'Dixie' nixed by Dixie Chicks: Band rebrands over links to Confederacy
NEW YORK: The country trio Dixie Chicks are now simply The Chicks, dropping a nickname for the Confederate-era South from their band name.
The stealthy switch saw the group amend their social media usernames and release a new song and accompanying video "March March" on Thursday.
The song's lyrics reference current social unrest including anti-racism protests and police brutality, as well as fights to end gun violence, slow climate change and expand LGBTQ rights.
"We want to meet this moment," the group wrote on its website, with no other explanation.
The move comes after another country group, Lady Antebellum, changed its name to Lady A to remove a slavery link.
The term "antebellum" refers to a time period before a war, and is widely associated with the pro-slavery American South in the pre-Civil War years.
That group faced backlash after it emerged that a black female blues singer in Seattle had been using the name Lady A for two decades.
In a statement to the music outlet Pitchfork, The Chicks said they had checked with a New Zealand duo already using the name.
"A sincere and heartfelt thank you goes out to 'The Chicks' of NZ for their gracious gesture in allowing us to share their name. We are honored to co-exist together in the world with these exceptionally talented sisters. Chicks Rock!" the spokesperson told Pitchfork.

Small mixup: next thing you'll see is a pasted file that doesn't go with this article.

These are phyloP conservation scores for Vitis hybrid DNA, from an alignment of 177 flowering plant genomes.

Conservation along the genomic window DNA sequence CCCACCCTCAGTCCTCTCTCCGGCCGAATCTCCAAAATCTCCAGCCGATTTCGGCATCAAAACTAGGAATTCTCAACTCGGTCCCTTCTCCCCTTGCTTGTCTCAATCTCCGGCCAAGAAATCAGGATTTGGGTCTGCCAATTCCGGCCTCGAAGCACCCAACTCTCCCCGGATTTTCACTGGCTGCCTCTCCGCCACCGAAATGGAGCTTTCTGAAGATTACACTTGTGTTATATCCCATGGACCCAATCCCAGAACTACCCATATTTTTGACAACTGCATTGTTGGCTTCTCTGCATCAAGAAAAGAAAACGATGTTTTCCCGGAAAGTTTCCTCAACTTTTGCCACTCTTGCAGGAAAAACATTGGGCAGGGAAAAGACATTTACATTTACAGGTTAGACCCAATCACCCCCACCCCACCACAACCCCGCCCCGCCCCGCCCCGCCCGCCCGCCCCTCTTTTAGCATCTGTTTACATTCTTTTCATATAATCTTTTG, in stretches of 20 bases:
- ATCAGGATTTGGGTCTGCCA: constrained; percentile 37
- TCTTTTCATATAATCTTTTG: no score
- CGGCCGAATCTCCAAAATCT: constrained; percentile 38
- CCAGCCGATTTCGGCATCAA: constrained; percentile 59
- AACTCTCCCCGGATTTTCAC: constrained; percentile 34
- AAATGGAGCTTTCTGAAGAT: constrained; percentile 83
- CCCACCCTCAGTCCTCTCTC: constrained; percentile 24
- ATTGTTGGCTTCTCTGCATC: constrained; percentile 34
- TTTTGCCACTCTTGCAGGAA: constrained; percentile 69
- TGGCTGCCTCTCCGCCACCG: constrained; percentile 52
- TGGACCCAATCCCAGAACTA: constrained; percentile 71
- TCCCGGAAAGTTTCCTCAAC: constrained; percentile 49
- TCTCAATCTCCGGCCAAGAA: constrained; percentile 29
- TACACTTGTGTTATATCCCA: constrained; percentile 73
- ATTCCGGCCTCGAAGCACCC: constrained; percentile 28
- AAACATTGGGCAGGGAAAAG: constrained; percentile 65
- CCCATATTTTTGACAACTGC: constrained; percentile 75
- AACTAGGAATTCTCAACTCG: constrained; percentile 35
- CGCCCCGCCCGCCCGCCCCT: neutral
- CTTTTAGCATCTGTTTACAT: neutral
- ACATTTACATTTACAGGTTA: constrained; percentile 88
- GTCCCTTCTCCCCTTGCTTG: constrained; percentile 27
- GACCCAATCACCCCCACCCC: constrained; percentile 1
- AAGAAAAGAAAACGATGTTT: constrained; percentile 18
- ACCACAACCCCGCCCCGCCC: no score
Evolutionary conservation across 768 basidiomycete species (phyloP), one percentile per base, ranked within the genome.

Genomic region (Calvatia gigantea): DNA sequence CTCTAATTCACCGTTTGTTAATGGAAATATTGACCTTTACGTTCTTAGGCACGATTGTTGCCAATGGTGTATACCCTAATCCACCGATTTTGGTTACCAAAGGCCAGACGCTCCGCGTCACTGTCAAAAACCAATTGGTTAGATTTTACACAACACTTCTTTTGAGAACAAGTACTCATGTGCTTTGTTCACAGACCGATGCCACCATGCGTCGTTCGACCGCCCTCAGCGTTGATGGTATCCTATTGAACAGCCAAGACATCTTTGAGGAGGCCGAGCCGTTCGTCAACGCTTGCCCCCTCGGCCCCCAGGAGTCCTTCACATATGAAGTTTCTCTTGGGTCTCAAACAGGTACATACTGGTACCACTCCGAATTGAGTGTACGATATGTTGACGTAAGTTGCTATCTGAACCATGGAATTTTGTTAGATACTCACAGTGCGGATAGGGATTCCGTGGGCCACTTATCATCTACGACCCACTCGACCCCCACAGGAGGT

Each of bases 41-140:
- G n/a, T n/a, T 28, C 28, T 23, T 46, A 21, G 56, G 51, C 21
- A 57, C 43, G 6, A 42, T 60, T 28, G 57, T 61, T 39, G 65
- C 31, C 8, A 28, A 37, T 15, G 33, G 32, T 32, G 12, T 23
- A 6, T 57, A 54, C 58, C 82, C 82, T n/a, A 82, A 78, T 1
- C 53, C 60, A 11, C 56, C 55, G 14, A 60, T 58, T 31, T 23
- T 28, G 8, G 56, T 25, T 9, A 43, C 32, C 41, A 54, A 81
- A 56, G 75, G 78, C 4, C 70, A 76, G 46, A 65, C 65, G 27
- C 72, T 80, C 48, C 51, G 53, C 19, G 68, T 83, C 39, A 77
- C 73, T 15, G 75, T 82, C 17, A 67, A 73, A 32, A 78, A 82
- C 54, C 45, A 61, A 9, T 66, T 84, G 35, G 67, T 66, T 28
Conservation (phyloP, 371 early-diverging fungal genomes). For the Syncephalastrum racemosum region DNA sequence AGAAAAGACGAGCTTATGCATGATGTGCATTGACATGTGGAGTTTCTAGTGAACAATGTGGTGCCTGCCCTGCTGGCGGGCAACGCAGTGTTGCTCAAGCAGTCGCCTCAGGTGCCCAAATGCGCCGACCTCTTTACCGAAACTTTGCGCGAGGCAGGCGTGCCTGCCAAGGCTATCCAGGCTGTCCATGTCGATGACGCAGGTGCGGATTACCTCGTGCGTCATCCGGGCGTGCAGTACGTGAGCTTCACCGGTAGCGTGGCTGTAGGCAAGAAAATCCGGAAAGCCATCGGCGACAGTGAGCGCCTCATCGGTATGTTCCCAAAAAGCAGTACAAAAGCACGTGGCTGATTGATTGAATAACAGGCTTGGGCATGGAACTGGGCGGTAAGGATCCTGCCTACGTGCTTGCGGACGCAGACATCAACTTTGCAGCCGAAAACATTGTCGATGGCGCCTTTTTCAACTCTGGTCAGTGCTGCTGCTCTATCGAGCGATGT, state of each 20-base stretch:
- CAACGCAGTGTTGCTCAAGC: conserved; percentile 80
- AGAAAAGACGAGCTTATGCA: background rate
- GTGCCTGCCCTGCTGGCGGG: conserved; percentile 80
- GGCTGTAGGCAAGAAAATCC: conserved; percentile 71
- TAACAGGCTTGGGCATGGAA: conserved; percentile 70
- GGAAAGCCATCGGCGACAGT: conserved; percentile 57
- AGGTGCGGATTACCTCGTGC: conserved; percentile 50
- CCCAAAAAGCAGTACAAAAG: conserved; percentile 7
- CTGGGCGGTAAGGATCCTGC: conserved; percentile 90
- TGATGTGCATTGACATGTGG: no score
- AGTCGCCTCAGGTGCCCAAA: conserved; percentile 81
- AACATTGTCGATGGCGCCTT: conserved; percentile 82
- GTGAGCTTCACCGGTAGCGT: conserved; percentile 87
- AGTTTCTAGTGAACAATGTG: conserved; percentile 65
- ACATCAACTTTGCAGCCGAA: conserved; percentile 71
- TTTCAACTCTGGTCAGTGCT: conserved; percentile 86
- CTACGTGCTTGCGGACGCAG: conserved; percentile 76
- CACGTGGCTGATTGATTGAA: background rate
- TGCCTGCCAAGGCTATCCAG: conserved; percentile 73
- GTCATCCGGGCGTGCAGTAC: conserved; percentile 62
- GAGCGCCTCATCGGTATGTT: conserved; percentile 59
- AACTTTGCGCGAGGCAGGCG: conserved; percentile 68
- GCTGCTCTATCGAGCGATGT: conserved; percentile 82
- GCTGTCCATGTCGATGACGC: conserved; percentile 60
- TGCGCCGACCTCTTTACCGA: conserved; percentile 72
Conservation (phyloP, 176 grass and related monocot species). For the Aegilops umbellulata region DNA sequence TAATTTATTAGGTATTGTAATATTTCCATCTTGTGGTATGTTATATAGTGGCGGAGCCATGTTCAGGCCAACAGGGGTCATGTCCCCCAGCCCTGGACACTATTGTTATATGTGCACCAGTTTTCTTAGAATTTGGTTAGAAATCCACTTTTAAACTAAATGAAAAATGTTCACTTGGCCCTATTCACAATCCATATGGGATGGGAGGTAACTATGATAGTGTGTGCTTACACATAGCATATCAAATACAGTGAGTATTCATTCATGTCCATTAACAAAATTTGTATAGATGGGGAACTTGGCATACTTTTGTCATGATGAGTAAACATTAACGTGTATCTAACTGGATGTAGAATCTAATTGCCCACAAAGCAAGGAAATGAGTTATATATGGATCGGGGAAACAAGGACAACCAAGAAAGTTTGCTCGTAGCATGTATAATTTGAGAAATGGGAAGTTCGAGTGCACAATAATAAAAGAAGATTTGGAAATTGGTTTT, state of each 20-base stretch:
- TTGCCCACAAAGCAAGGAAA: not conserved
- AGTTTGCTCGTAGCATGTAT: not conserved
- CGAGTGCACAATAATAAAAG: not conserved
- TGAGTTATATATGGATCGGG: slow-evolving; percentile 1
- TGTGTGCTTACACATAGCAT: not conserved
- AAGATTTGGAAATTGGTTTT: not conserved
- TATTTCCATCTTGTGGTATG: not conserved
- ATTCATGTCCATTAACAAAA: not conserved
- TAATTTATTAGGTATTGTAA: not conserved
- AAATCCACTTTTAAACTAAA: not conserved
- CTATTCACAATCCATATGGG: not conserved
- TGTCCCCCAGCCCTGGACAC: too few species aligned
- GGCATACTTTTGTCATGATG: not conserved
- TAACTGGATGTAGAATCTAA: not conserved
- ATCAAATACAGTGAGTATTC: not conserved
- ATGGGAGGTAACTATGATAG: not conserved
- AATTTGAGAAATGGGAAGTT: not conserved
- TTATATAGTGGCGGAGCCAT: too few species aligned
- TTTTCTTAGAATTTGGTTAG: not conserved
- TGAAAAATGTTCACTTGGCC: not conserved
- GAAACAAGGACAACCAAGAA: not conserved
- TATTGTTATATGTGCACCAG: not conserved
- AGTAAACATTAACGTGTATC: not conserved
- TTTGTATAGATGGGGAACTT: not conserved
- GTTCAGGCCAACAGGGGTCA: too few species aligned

The Texas-based group formerly known as the Dixie Chicks soared to fame in the late 1990s, but essentially vanished from music's main stage after lead singer Natalie Maines told a show in London she was "ashamed" that George W. Bush hailed from Texas -- and that the band did "not want this war, this violence," referring to the then-impending invasion of Iraq.
The comment went viral and many country radio stations quickly ditched their music -- which included hits like "Wide Open Spaces," "Goodbye Earl" and a popular cover of Fleetwood Mac's "Landslide."
Country is considered by many as US music's most conservative genre. Many critics saw the trio's ouster as a turning point that emphatically erased any edge it had left, with artists fearing getting "Dixie Chicked" if they voiced opinions.
But in March 2020 the group released a comeback single "Gaslighter" and said they would release their first new album since 2006, thought its May 1 issue date was postponed due to coronavirus.
The album is now expected to arrive July 17.